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lakshmi-nrsimha-karAvalamba-stOtram-20

From: sudarshan madabushi (sudarshanm_at_hotmail.com)
Date: Sun Jun 20 1999 - 06:51:15 PDT

Dear bhAgavatOttamA-s,

At the end of post #19, we asked ourselves a question: "Why is it said the 
Veda is the "connection between the world of gods and the human world"?

The human world we know, but what is this "world of gods" all about? Why 
should tbe two worlds be necessarily "connected"? And how do we know it is 
the Vedas that provide the "connection"?

Our "AchAryA-s" provide valuable answers to such difficult questions. But 
unfortunately they are in the form of even more difficult counter-questions. 
And the answers to the counter-questions are, then again, rather roundabout 
and analogous in nature. It will require much patience and a little 
intellectual humility on our part to gain deep understanding into these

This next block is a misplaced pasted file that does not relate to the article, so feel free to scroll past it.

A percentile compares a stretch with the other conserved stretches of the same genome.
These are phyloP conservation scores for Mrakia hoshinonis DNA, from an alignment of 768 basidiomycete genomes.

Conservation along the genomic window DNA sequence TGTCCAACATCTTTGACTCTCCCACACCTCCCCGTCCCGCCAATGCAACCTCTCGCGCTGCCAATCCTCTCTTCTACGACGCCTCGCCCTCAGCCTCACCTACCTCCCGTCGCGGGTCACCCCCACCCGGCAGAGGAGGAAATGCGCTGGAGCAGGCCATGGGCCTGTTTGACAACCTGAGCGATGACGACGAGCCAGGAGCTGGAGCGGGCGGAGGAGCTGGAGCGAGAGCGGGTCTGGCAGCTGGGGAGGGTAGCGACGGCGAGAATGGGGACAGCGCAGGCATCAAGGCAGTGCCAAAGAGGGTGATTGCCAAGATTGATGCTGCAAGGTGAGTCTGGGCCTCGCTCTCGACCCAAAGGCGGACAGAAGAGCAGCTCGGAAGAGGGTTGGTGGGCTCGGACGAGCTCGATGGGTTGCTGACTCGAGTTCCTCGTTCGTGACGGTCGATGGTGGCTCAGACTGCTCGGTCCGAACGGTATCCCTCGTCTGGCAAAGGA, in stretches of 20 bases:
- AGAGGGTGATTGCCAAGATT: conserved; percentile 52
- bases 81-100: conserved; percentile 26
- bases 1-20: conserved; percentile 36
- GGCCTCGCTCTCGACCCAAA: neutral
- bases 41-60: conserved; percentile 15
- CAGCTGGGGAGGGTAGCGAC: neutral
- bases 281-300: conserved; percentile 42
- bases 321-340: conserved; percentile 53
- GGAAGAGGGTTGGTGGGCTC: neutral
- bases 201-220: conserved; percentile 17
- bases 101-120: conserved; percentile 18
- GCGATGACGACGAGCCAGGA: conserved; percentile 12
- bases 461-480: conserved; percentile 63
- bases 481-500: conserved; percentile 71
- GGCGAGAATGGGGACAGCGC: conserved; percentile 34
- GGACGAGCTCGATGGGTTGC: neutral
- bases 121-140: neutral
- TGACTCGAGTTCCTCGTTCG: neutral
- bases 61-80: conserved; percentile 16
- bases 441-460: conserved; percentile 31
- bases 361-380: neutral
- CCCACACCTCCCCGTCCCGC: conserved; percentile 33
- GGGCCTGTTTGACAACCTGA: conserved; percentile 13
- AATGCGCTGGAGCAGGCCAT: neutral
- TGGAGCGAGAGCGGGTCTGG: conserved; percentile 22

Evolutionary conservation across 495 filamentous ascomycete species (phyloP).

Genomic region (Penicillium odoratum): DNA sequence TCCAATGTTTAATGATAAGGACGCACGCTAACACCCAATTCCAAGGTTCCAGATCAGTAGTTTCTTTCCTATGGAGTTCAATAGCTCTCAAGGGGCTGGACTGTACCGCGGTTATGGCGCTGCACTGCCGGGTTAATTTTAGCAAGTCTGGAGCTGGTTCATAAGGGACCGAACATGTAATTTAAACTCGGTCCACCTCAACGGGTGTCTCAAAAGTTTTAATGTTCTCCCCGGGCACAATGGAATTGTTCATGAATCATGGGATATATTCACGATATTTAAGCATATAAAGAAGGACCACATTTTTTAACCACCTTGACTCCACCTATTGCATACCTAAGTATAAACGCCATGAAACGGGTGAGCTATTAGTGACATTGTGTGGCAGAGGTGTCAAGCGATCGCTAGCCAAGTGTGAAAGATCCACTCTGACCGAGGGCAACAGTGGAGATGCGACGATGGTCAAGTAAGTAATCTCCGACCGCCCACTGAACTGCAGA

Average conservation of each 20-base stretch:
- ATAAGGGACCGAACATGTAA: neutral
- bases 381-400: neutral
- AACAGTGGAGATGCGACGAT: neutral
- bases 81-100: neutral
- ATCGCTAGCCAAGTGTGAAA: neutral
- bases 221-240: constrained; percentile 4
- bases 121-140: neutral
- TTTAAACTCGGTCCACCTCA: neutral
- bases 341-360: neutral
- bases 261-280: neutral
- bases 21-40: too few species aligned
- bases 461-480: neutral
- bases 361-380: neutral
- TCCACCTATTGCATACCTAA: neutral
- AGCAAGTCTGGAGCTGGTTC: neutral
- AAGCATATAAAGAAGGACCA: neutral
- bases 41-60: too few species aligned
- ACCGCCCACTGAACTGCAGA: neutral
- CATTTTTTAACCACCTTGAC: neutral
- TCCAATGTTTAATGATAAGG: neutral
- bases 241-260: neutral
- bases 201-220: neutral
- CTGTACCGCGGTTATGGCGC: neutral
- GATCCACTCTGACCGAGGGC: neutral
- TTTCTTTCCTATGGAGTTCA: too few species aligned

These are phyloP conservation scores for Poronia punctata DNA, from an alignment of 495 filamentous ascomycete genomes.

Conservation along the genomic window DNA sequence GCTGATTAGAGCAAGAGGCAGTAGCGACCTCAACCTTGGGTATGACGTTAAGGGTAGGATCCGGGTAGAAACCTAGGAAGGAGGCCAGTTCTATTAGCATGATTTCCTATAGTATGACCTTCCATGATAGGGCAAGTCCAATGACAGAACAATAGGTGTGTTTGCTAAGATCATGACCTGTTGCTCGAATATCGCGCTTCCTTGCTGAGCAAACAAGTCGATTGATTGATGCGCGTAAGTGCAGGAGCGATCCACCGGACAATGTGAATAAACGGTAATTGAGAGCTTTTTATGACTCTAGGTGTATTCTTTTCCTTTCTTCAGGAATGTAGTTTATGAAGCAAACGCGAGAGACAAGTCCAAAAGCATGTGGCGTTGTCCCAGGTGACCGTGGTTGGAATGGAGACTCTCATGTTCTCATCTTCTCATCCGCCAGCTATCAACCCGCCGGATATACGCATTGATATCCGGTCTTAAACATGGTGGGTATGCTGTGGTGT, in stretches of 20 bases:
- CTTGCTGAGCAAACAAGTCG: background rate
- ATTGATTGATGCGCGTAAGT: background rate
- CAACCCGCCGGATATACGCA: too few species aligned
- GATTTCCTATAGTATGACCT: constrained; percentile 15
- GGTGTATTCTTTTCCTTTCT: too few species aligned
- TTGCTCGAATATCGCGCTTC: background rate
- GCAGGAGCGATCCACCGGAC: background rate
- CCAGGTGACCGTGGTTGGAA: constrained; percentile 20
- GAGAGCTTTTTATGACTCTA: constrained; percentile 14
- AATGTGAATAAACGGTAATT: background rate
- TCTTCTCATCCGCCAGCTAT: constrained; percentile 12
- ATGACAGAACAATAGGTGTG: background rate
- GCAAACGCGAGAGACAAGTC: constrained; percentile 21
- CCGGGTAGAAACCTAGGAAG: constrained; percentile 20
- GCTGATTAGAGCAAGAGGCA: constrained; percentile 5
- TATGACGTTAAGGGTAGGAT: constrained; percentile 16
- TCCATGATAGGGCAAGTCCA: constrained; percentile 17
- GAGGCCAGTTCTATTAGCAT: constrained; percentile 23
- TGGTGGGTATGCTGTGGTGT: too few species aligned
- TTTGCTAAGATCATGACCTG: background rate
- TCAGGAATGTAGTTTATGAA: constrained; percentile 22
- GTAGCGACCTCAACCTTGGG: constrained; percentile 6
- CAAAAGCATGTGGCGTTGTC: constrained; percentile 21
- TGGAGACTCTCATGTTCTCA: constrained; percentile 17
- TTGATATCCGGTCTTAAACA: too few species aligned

matters.

********           ***********             ************

What is the "connection" (the "AchAryA-s" may well begin by asking us) 
between a farmer in some remote Indian village who tills his fields and the 
Minister of Food, Agriculture and Water Resources in the Union Cabinet of 
the Government of India?

At first glance there appears to be no "connection" at all! The Minister is 
a 'powerful man' in NewDelhi  who presides over grave affairs of the nation 
with regard to food production and distribution, land revenues, management 
of river-waters and irrigation systems. The farmer, on the other hand, is a 
'marginal man' who labours hard from dawn to dusk, manages his bullocks, 
ploughs his acre, tends his crop and anxiously looks forward to a season's 
full harvest. The two of them have nothing in common and are said to belong 
to two "worlds" wide apart… with not a semblance of  "connection" whatsoever 
between them.

Yet when one closely scrutinises the matter one easily sees there is, after 
all, a very strong "connection" between the "world of the farmer" and the 
"world of the Minister".

Consider this scenario: Let's say the farmer's crops fail. It fails because 
the local irrigation canal on which he depended for water remained in